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11.8.1 Dry eye

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Causes of Dry Eye

There are two main causes of dry eye:

Evaporative Dry Eye (EDE) – most common form

EDE is commonly associated with deficiency of the lipid layer of the tear film leading to an unstable tear film. This is often the result of blepharitis or meibomian gland dysfunction. When the lipid layer is poor, the tear film becomes particularly vulnerable to environmental factors such as windy conditions, low humidity, air conditioning, and prolonged visual tasks like reading, watching T.V., using a computer or driving.  Patients may complain of intermittent blurring of vision or discomfort after short periods of reading.

Aqueous Deficient Dry Eye (ADDE)

ADDE is due to a disruption of aqueous tear production by the lacrimal glands. Patients often complain of worse symptoms towards the evening.

Autoimmune causes

  • ADDE can be associated with autoimmune diseases e.g. rheumatoid arthritis, Sjögren’s syndrome and systemic lupus erythematosus.  In such cases dry eyes can be severe with potential for sight threatening complication.

Non autoimmune causes

  • lacrimal gland disease – e.g. congential alacrima, infiltration of the gland e.g. sarcoidosis, HIV
  • lacrimal gland duct obstruction – e.g. cicatricial pemphigoid, chemical injuries, Stevens-Johnston Syndrome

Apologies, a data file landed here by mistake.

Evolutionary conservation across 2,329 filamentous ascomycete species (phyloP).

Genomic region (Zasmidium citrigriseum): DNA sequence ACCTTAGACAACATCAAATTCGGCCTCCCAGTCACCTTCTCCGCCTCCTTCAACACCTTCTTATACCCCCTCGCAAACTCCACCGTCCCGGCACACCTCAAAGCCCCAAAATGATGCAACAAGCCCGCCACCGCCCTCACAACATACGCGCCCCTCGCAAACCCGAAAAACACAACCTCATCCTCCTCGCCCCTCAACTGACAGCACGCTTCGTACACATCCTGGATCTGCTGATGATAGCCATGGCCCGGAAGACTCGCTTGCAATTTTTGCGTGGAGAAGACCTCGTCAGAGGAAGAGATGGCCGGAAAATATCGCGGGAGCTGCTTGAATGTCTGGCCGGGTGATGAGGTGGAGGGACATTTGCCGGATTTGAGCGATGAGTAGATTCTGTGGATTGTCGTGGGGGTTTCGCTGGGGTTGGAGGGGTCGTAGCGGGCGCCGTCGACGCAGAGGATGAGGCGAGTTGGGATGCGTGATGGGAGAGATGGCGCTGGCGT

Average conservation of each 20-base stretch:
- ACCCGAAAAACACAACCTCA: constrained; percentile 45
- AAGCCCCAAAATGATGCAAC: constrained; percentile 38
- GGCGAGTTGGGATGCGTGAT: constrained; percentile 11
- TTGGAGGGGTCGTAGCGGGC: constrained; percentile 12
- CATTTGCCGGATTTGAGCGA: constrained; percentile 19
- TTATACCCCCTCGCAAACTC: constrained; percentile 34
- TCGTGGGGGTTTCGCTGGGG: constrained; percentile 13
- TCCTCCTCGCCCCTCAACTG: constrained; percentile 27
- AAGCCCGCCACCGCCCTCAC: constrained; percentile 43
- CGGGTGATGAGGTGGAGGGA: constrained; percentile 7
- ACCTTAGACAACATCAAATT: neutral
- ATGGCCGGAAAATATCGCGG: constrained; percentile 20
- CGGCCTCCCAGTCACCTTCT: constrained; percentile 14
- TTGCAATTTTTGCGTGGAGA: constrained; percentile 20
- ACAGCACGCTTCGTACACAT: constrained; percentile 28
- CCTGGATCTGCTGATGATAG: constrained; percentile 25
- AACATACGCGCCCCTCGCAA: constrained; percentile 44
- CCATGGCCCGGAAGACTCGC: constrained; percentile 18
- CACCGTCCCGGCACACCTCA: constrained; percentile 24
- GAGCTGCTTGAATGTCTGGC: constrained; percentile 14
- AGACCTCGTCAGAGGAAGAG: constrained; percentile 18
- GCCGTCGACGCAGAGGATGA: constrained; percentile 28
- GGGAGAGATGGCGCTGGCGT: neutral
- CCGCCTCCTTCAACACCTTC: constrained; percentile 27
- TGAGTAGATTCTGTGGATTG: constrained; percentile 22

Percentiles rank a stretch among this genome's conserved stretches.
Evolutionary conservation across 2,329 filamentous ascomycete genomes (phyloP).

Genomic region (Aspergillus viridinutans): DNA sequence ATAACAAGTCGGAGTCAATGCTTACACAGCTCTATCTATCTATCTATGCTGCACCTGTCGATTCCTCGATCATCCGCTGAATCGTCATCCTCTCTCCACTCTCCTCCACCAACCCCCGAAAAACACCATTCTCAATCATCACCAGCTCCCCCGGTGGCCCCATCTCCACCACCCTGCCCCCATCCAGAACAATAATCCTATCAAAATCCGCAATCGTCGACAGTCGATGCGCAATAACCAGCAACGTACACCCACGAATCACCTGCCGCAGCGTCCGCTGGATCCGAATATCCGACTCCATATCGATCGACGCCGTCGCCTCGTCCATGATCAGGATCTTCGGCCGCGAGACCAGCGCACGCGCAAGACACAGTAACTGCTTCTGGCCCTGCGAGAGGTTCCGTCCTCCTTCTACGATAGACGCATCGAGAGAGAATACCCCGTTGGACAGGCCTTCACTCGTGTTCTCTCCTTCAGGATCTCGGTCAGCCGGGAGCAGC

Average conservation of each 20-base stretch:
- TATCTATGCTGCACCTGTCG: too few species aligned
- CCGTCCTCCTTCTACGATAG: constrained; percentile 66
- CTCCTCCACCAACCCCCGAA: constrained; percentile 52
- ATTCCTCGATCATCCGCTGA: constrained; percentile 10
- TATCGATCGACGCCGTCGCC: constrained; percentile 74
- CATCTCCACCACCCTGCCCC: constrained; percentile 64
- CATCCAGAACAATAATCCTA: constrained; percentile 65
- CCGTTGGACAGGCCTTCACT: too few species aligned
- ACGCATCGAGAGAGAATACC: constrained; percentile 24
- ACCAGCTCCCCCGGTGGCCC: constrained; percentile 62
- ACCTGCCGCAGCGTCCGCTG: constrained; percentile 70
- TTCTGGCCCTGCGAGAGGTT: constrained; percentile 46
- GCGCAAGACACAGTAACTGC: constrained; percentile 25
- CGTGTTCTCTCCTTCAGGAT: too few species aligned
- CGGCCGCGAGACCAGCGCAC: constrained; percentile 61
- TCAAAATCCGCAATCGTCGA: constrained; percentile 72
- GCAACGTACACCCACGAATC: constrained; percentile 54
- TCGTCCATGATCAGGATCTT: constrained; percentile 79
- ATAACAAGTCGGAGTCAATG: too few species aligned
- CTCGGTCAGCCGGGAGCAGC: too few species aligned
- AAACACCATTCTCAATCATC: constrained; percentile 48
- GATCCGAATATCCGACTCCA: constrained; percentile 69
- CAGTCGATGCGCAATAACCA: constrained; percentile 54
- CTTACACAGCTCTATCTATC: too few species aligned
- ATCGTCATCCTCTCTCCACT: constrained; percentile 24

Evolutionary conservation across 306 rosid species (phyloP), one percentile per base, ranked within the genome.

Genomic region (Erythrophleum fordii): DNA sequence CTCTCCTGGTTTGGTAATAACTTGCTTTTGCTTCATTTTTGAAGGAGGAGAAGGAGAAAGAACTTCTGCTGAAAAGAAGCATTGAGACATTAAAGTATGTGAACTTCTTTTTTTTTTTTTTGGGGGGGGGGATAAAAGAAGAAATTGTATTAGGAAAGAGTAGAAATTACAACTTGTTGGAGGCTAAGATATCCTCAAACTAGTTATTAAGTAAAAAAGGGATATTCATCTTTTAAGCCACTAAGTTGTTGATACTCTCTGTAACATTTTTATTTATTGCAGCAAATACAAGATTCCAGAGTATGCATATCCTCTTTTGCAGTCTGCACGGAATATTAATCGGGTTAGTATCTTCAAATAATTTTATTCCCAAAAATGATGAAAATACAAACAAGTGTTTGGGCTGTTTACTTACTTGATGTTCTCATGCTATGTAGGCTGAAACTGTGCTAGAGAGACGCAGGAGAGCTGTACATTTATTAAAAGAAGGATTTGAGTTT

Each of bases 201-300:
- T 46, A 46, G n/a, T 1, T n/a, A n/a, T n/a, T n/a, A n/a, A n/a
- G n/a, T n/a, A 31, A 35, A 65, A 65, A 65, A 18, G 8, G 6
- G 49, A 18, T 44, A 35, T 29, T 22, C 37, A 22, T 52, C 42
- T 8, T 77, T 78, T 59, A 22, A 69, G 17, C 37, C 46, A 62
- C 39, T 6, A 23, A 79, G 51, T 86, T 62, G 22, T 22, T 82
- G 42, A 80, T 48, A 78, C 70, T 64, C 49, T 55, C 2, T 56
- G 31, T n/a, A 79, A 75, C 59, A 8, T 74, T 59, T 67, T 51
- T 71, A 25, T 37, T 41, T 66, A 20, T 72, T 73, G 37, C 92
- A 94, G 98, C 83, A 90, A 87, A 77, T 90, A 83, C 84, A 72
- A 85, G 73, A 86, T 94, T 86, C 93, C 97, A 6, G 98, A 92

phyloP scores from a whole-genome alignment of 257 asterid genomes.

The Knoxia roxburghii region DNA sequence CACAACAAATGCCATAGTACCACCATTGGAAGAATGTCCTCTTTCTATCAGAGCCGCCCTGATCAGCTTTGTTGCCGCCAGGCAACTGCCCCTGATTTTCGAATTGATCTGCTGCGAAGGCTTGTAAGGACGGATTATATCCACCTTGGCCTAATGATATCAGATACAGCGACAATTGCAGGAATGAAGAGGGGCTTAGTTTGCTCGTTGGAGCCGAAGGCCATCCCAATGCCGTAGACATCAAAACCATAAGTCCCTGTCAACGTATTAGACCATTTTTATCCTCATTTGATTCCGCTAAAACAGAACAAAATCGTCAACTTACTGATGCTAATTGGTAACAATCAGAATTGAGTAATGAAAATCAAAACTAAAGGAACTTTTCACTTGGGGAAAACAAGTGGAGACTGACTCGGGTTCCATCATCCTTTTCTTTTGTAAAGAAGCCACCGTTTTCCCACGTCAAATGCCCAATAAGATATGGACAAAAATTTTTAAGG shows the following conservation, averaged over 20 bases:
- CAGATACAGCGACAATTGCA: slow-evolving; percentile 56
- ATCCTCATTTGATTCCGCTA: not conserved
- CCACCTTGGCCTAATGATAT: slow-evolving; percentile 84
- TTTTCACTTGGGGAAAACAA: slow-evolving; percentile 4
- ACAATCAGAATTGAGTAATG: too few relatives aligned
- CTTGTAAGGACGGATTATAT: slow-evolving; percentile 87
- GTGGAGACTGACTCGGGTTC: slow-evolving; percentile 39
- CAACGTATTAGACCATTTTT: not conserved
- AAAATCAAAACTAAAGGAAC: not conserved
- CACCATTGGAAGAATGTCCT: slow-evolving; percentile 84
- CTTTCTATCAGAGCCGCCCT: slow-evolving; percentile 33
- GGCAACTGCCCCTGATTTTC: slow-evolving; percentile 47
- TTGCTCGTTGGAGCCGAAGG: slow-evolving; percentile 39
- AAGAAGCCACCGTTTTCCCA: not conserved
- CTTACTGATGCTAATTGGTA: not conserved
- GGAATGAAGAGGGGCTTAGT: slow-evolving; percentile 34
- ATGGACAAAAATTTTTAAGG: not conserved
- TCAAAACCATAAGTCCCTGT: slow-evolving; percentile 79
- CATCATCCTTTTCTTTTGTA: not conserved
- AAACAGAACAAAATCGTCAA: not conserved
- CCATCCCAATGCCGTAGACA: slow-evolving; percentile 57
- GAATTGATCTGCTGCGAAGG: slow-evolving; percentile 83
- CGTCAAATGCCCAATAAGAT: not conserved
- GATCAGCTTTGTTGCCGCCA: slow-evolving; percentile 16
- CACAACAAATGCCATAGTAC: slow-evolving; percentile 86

• reflex block – e.g. LASIK, herpes zoster ophthalmicus, diabetes
  • medications – e.g. HRT, isotretinoin, antihistamines, antidepressants, antimuscarinics, antiandrenergic agents e.g. alpha and beta-blockers, diuretics
  • a combination of the EDE and ADDE can be present in many patients

General advice on managing dry eyes and blepharitis  

The Patient Information Leaflets on Dry Eyes and Blepharitis provide advice on the need for regular long term treatment to manage blepharitis and advice on modifiable risk factors to reduce tear evaporation including:

a) environmental factors / low humidity

b)  regular lid hygiene

c) limiting soft contact lens wear

d) medication – review and reduce where appropriate to limit potential exacerbators, e.g. antidepressants, HRT, acne treatments

e) diet – some studies suggest that increasing omega-3 and reducing omega-6 in your diet may improve symptoms for people with dry eye. Omega-3 supplements are not recommended on NHS prescription

Artificial Tear Replacement

1st line:
(Majority of primary care patients with ADDE or EDE)
Hypromellose 0.3% or 0.5%
Carbomer 980 0.2%
2nd line EDE:Systane Balance® (propylene glycol 0.6%)
Optive Plus® (carmellose sodium 0.5%, glycerine 1%, castor oil 0.25%)
These products are lipid-containing artificial tears.
Reserve for patients with Meibomian Gland Dysfunction
2nd line ADDE:Sodium hyaluronate eye drops
Cost-effective products include:· Artelac Rebalance® (sodium hyaluronate 0.15%)· Blink Intensive® (sodium hyaluronate 0.2%) Some patients with ADDE may also benefit from a liquid paraffin eye ointment at night. Products include Hylo Night® and Xailin Night®
If no satisfactory improvement from 1st / 2nd line choices within 4 to 6 weeks:
Reserve:Sodium hyaluronate eye drops Preservative Free

Products include:
· HYLO Tear® (hyaluronic acid 0.1% eye drops PF); 6mth expiry; continuous mono-dose (COMOD) bottle